|The city’s Economic Development Advisory Board (EDAB) is looking to inject a bit of life into the semi-deserted Park Avenue block just south of City Hall — by adding businesses that used to have a hard time getting approved for the avenue.
A recent P&Z staff report supported the EDAB recommendation characterizing the five retail spaces on the avenue between Comstock and Fairbanks as inhabiting a “difficult” block that doesn’t quite fit in with the look and feel of the rest of the avenue.
On July 23, the city commission tabled he controversial proposal, which now sits in limbo at city hall waiting for commissioners to revive it — or kill it. At the commission meeting, the proposal ran into stiff opposition from citizens and commissioners. The citizen group included Park Avenue merchants who were angry that the city did not notify them of the proceeding — and who opposed allowing businesses on the avenue that do not fit a “shopping and fine dining” profile.
If revived, the proposal could alter the city’s C-2 zoning rules that currently discourage certain businesses from locating on Park Avenue — businesses including travel agencies, banks, government & medical offices, design studios, hair and nail salons, real estate offices, and licensed massage therapists. Some of these businesses are now located on the second floor of Park Avenue buildings, a use that is permitted under current rules.
It was the fast food-ish BurgerFi restaurant — approved for that block and just now opened, that convinced P&Z to consider changing the rules. The original P&Z staff report submitted to the P&Z board explains, “The city recently approved a new BurgerFi restaurant in that block . . . [BurgerFi has] table service and also an order counter for take-out. The experience has made the planning and economic development staff believe that in this one block, the zoning rules should be changed to allow all types of restaurants to be a permitted use.”
Planning & Zoning Board Approves Changes. City Commission Backs Away.
Continued from Home Page… On July 10, the Planning & Zoning board voted unanimously to change the zoning rules, but choked on the inclusion of fast food restaurants. Consideration of these restaurants was sent back to staff for further study. Since this change is technically an ordinance onto itself, a two-step process is required to secure final city commission approval — assuming that the commission decides to reconsider the proposal.
What exactly was the proposal tabled by the commission? According to Jeff Briggs, Director of Planning & Zoning, commissioners were being asked to vote to allow these businesses to apply for occupancy under “Permitted Use” rules. Technically, these businesses have always had the right to be considered for approval, but zoning regulations had forced them to apply under “Conditional Use” rules. Conditional Use is a longer, more arduous multi-step process that involves hearings and approval by Winter Park’s Planning & Zoning Board and the City Commission. These businesses must also verify that adequate additional parking is available to accommodate staff and customers. Park Avenue’s limited available parking is a high barrier of entry to these types of businesses.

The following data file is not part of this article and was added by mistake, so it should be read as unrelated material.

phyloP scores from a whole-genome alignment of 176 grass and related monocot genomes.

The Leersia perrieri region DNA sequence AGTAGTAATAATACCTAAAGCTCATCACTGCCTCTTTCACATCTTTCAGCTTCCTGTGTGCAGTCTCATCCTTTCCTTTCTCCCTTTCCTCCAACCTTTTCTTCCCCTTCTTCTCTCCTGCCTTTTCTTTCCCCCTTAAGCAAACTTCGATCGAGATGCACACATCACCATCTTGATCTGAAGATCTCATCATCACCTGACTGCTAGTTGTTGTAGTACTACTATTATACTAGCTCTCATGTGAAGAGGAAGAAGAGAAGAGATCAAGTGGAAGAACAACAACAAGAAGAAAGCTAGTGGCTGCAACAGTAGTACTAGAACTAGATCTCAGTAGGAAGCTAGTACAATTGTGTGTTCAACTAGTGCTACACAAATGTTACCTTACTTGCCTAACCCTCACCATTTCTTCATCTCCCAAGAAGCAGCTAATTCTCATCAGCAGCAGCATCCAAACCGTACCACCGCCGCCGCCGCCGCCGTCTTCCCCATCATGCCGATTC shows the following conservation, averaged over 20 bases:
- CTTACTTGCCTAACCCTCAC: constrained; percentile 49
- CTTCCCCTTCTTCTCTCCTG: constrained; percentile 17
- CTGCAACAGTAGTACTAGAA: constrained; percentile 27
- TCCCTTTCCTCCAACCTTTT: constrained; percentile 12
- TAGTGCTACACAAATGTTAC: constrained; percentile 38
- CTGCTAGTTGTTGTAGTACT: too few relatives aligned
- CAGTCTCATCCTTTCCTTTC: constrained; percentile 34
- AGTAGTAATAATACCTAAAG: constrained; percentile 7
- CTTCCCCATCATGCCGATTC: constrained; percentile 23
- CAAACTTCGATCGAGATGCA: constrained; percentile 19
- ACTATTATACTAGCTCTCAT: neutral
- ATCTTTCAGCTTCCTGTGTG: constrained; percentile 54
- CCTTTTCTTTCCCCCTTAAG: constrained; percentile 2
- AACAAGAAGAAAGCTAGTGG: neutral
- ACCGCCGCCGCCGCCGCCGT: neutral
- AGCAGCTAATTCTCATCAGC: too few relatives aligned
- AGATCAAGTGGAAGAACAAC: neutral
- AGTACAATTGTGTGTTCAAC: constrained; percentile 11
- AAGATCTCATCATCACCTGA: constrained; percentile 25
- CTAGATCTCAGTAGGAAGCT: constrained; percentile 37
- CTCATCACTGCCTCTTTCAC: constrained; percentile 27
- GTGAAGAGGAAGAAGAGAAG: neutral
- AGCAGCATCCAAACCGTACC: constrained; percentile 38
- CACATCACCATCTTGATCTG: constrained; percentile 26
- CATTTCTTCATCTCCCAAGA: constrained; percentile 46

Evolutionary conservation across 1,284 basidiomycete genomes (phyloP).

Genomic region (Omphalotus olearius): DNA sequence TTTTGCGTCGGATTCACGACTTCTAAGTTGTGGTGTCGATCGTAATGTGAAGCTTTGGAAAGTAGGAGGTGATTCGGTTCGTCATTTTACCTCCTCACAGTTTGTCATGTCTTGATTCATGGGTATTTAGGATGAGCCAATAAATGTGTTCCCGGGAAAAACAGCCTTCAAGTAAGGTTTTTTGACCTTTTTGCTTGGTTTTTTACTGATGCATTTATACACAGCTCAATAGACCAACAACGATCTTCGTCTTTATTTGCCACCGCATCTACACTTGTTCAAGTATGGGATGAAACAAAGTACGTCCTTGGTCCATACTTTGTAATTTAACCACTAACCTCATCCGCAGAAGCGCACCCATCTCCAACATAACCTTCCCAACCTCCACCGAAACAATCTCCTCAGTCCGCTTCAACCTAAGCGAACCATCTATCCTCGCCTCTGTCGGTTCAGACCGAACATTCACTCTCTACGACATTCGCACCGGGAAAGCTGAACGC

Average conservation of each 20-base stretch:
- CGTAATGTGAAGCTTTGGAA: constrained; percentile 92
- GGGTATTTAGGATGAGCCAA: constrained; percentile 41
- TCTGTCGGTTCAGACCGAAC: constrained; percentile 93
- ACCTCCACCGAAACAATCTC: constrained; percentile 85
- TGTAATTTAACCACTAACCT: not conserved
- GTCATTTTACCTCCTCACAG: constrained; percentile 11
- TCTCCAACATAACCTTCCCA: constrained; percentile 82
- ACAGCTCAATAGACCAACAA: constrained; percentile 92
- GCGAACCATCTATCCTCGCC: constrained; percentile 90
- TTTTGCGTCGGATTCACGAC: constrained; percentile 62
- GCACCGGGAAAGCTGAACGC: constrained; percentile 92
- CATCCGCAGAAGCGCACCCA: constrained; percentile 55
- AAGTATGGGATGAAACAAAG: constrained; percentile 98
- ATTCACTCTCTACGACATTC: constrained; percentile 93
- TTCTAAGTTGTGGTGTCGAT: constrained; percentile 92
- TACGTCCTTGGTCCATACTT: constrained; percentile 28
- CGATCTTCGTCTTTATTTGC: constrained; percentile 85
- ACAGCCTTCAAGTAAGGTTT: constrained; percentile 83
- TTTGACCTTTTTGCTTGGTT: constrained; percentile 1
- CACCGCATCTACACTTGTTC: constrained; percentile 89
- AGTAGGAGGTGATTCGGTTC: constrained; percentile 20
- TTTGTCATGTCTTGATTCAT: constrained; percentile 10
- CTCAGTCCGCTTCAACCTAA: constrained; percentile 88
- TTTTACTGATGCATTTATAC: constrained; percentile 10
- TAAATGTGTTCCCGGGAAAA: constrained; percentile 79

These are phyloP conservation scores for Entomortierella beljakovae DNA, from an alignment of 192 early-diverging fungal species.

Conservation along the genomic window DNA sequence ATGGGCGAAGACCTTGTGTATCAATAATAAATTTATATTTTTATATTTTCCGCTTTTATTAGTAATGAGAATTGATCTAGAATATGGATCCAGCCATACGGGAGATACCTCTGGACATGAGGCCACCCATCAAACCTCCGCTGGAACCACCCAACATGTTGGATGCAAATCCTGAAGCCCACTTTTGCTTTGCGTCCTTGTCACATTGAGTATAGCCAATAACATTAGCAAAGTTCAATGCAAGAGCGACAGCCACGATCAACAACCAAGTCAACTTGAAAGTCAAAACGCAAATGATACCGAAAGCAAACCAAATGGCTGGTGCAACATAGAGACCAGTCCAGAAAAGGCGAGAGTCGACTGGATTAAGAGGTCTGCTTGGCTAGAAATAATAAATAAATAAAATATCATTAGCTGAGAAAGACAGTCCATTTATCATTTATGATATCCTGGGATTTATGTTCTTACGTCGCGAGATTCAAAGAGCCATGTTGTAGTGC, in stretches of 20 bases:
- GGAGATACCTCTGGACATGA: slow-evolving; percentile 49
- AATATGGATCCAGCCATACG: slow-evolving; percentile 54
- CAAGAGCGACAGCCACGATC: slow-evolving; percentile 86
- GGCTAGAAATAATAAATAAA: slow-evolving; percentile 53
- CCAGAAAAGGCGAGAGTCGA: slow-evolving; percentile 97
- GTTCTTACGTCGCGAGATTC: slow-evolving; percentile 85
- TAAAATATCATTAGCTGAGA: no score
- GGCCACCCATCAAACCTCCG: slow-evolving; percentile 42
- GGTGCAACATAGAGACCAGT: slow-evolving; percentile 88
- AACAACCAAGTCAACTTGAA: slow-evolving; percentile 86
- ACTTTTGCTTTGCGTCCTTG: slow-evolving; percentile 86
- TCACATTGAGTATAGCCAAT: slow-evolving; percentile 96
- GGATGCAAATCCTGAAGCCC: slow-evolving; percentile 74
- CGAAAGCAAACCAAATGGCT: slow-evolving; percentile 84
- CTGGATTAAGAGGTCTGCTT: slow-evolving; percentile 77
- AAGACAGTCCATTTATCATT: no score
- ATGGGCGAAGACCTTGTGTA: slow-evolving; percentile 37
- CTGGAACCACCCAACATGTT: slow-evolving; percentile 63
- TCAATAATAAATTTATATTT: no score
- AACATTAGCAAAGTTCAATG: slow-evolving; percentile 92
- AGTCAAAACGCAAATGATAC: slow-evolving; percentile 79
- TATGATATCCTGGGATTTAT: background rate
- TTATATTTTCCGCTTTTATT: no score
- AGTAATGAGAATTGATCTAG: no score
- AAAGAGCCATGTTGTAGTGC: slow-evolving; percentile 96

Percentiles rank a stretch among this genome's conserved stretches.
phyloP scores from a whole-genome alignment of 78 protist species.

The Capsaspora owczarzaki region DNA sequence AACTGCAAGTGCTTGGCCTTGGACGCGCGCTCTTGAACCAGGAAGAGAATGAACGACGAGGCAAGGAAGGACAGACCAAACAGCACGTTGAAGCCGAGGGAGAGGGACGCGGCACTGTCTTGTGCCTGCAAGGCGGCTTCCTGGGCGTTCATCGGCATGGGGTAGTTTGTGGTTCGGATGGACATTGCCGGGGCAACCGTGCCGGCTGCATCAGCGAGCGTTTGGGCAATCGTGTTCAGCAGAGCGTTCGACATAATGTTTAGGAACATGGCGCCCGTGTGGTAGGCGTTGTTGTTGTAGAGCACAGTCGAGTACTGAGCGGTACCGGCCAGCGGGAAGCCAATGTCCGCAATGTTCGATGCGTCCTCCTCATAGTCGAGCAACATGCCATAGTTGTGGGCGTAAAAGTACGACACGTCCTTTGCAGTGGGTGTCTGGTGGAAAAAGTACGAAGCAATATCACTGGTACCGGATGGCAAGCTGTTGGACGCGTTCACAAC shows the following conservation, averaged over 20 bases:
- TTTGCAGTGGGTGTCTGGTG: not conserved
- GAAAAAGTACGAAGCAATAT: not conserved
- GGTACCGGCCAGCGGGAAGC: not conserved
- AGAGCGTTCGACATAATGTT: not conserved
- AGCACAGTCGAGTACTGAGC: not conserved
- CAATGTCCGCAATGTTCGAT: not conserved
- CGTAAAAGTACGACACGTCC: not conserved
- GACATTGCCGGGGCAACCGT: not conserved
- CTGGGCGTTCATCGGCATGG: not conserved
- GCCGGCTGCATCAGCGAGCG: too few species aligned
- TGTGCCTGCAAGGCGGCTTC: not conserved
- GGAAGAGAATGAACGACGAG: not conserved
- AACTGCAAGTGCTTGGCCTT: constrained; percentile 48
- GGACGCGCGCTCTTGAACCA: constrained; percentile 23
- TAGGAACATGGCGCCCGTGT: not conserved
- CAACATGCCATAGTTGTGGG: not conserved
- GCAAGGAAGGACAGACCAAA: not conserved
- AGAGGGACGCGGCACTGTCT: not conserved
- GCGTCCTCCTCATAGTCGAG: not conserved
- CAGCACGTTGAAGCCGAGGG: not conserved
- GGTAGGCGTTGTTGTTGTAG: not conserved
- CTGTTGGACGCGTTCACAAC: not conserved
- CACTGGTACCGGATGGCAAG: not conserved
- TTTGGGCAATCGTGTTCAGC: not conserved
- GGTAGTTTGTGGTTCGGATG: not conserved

Panera Bread, a casual dining, counter-service restaurant is one notable exception. Panera’s Conditional Use application was approved by board members and commissioners because the popular restaurant provides parking for customers in an adjacent parking garage — and because it was felt that they would be a good fit in their north Park Avenue location. Had Panera Bread been a “Fine Dining” restaurant with table service provided by servers, they likely would have qualified under the city’s zoning ordinance as a Permitted Use and could have avoided the hearings and special approvals. An important difference between Permitted Use and Conditional Use applications is that the Permitted Use classification does not require the city to give notice to the community — or seek community input — prior to approval of the application.
Because the proposed zoning change was tabled instead of being approved or denied, the matter remains an open question. Is a zoning rule change the best way to revitalize the neglected tail-end of Park Avenue? If approved, will this “open the door” to changes on the rest of the “Avenue”? These questions may never be fully explored in a future commission hearing, but will almost certainly be discussed down the block at Park Avenue’s popular new restaurant, Burger-Fi.